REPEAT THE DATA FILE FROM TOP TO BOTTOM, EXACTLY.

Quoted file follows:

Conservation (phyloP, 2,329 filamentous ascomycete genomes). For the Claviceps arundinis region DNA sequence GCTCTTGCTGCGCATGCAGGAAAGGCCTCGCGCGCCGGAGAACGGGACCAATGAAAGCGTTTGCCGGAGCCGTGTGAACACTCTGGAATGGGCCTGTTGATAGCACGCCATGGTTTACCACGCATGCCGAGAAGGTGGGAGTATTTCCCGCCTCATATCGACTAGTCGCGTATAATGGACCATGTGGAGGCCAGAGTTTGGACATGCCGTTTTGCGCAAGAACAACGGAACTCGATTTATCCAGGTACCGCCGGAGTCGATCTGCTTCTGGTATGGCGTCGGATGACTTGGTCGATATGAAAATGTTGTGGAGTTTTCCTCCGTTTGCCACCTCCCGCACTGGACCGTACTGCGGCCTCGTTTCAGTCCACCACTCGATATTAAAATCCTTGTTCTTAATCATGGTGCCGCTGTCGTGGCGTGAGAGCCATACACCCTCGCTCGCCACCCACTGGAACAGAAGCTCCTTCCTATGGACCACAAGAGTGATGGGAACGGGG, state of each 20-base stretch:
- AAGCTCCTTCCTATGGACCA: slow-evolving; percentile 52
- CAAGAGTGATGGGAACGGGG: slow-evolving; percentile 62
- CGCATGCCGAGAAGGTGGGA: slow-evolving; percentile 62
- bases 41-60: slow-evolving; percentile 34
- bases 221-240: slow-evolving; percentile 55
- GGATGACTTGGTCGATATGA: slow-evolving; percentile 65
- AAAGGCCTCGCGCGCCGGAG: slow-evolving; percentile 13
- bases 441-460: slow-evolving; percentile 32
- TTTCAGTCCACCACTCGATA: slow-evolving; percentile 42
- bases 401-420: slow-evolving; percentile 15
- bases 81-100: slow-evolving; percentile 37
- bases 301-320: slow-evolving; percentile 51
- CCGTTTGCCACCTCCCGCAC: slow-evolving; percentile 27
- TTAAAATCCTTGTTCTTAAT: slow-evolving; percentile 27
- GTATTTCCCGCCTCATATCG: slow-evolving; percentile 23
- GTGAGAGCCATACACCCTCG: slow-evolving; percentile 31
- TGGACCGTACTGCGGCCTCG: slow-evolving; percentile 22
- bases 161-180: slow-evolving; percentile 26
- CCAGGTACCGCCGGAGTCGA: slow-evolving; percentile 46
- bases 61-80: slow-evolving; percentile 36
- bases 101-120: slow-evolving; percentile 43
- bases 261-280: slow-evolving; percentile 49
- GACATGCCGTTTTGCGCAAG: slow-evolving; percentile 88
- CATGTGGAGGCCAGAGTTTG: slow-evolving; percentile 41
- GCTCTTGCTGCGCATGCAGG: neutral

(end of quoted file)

Conservation (phyloP, 2,329 filamentous ascomycete genomes). For the Claviceps arundinis region DNA sequence GCTCTTGCTGCGCATGCAGGAAAGGCCTCGCGCGCCGGAGAACGGGACCAATGAAAGCGTTTGCCGGAGCCGTGTGAACACTCTGGAATGGGCCTGTTGATAGCACGCCATGGTTTACCACGCATGCCGAGAAGGTGGGAGTATTTCCCGCCTCATATCGACTAGTCGCGTATAATGGACCATGTGGAGGCCAGAGTTTGGACATGCCGTTTTGCGCAAGAACAACGGAACTCGATTTATCCAGGTACCGCCGGAGTCGATCTGCTTCTGGTATGGCGTCGGATGACTTGGTCGATATGAAAATGTTGTGGAGTTTTCCTCCGTTTGCCACCTCCCGCACTGGACCGTACTGCGGCCTCGTTTCAGTCCACCACTCGATATTAAAATCCTTGTTCTTAATCATGGTGCCGCTGTCGTGGCGTGAGAGCCATACACCCTCGCTCGCCACCCACTGGAACAGAAGCTCCTTCCTATGGACCACAAGAGTGATGGGAACGGGG, state of each 20-base stretch:
- AAGCTCCTTCCTATGGACCA: slow-evolving; percentile 52
- CAAGAGTGATGGGAACGGGG: slow-evolving; percentile 62
- CGCATGCCGAGAAGGTGGGA: slow-evolving; percentile 62
- bases 41-60: slow-evolving; percentile 34
- bases 221-240: slow-evolving; percentile 55
- GGATGACTTGGTCGATATGA: slow-evolving; percentile 65
- AAAGGCCTCGCGCGCCGGAG: slow-evolving; percentile 13
- bases 441-460: slow-evolving; percentile 32
- TTTCAGTCCACCACTCGATA: slow-evolving; percentile 42
- bases 401-420: slow-evolving; percentile 15
- bases 81-100: slow-evolving; percentile 37
- bases 301-320: slow-evolving; percentile 51
- CCGTTTGCCACCTCCCGCAC: slow-evolving; percentile 27
- TTAAAATCCTTGTTCTTAAT: slow-evolving; percentile 27
- GTATTTCCCGCCTCATATCG: slow-evolving; percentile 23
- GTGAGAGCCATACACCCTCG: slow-evolving; percentile 31
- TGGACCGTACTGCGGCCTCG: slow-evolving; percentile 22
- bases 161-180: slow-evolving; percentile 26
- CCAGGTACCGCCGGAGTCGA: slow-evolving; percentile 46
- bases 61-80: slow-evolving; percentile 36
- bases 101-120: slow-evolving; percentile 43
- bases 261-280: slow-evolving; percentile 49
- GACATGCCGTTTTGCGCAAG: slow-evolving; percentile 88
- CATGTGGAGGCCAGAGTTTG: slow-evolving; percentile 41
- GCTCTTGCTGCGCATGCAGG: neutral